Traineeships help prepare you for work and last up to six months. They offer maths and English training together with work experience to boost your skills and put you in a better position to get an apprenticeship or job. You can find a traineeship on GOV.UK. (Link - https://www.gov.uk/find-traineeship)
Speak to your teachers at school and Miss Griffiths. They may have links with local colleges and training providers or know how past students have got on. Parents, carers, friends and relatives may also be able to provide ideas and guidance.
If you want to speak to a careers advisor you can also visit the National Careers Service.
When is the school leaving date?
The official date is the last Friday of June of the school year in which you turn 16.
Can I get any money if I stay on at school, go to college or start with a training provider?
It depends on personal circumstances. The 16 to 19 Bursary Fund is aimed at students who need financial help so that they can stay in learning. The Bursary Fund can help pay for costs like equipment you might need for your course and transport.
More information is also on the government website. (Link - https://www.gov.uk/1619-bursary-fund)
Additionally, if you’re studying and aged under 20 at the start of your course, Care to Learn can help pay for your childcare costs while you’re learning. More information is on the government Website. (Link - https://www.gov.uk/care-to-learn)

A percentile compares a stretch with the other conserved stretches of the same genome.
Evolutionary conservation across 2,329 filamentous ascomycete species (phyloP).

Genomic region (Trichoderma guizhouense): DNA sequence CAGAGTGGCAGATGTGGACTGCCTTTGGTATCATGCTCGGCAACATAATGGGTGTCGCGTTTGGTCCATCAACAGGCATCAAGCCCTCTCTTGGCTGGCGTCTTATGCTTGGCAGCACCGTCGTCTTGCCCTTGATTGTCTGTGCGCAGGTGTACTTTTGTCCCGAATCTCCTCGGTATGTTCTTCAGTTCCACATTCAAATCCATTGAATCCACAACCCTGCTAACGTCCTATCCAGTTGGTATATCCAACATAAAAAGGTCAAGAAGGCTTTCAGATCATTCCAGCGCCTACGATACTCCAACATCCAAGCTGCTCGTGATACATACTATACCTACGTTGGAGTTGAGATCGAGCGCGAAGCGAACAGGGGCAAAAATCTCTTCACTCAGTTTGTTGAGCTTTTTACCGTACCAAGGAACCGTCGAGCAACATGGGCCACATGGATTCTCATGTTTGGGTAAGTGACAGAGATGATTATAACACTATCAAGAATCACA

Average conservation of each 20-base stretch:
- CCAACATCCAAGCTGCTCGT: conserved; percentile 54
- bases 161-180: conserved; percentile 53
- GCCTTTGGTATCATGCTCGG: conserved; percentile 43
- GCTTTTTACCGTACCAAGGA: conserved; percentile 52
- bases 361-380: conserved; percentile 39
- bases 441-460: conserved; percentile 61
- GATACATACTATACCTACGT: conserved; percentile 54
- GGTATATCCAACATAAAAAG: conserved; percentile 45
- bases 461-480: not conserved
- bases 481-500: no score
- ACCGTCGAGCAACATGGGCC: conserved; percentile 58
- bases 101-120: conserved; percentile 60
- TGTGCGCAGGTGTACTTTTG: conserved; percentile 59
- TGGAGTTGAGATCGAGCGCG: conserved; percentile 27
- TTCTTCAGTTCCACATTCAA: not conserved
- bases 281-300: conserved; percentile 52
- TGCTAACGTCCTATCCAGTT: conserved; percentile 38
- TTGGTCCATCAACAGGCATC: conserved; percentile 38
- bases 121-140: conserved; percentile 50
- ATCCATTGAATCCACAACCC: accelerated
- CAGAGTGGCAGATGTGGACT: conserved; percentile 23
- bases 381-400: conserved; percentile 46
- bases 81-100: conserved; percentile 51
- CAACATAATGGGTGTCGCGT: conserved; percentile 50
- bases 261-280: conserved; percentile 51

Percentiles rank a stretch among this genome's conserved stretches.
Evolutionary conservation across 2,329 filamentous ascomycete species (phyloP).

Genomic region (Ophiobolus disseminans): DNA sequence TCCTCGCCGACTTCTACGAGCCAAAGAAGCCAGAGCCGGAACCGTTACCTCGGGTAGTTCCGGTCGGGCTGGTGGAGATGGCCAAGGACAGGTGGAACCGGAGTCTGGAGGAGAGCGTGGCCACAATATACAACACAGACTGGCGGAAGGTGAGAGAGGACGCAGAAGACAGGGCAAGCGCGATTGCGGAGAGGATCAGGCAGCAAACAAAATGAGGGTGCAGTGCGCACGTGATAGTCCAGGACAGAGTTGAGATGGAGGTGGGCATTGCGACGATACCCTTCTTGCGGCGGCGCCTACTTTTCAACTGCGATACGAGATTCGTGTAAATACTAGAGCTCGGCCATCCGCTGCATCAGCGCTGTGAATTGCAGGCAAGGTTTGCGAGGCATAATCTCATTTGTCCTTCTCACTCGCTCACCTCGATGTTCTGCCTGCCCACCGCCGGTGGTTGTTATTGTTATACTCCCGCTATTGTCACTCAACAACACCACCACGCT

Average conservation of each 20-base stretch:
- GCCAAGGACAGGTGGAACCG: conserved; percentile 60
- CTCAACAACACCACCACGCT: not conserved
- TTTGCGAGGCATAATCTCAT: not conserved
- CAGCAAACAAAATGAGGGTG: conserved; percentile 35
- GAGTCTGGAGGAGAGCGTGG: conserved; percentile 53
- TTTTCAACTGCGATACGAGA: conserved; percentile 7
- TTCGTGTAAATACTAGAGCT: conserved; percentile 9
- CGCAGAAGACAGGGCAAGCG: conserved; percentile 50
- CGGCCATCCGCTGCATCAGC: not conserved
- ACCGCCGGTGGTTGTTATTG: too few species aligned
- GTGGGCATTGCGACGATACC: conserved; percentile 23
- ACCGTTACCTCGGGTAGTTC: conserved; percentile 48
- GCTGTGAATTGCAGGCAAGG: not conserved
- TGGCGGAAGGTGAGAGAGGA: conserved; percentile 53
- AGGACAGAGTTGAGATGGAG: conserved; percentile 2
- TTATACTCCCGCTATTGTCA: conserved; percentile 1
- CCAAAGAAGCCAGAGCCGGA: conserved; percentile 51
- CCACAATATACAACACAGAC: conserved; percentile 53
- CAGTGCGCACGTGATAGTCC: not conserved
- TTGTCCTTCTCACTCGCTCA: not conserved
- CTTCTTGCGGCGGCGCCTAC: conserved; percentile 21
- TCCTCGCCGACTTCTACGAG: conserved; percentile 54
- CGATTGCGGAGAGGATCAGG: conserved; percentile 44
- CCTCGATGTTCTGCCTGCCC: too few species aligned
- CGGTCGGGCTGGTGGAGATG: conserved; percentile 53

I am still not sure what to do after Year 11, what can I do?
If you need 1:1 careers advice, see Miss Griffiths, the school’s careers adviser and she can help you decide what to do after Year 11.
What are my options after I finish my A level/BTEC level 3 courses?
Your main options are higher education, doing an apprenticeship , finding a job , further education or taking a year out
I'm thinking of taking a year out, what could I do?
Reasons for taking a gap year vary. For example, you may want to use the time to review your future plans, go travelling, do work experience (possibly linked to your chosen course or future career plans), develop new skills, earn money to fund your university place or volunteer in the UK or abroad.
For more information, check out useful websites, such as Prospects. (LInk - https://www.prospects.ac.uk/jobs-and-work-experience/gap-year)
I want to study art at university; do I need to study an art foundation course first?
Possibly. It is often a requirement to have studied an art and design foundation course to gain entry to many art and design courses at university. You need to check the specific entry requirements for your chosen universities.
What are higher apprenticeships?
The UCAS website conveys that higher apprenticeships provide an opportunity to gain a higher education qualification, such as an NVQ Level 4, HND or foundation degree. They can take from one to five years to complete, and involve part-time study at a college, university or training provider.
Use the apprenticeship website to check out the latest apprenticeship vacancies. (Link - https://careerfinder.ucas.com/jobs/apprenticeship/)
What are degree apprenticeships?
In March 2015 these were launched by the government. They have been developed by businesses, universities and colleges. Apprentices will split their time between university study and the workplace and will be employed throughout – gaining a full bachelor’s or master’s degree from a top university while earning a wage and getting real on-the-job experience in their chosen profession.
Use the apprenticeship website to search for degree apprenticeship vacancies. (Link- https://careerfinder.ucas.com/jobs/apprenticeship/)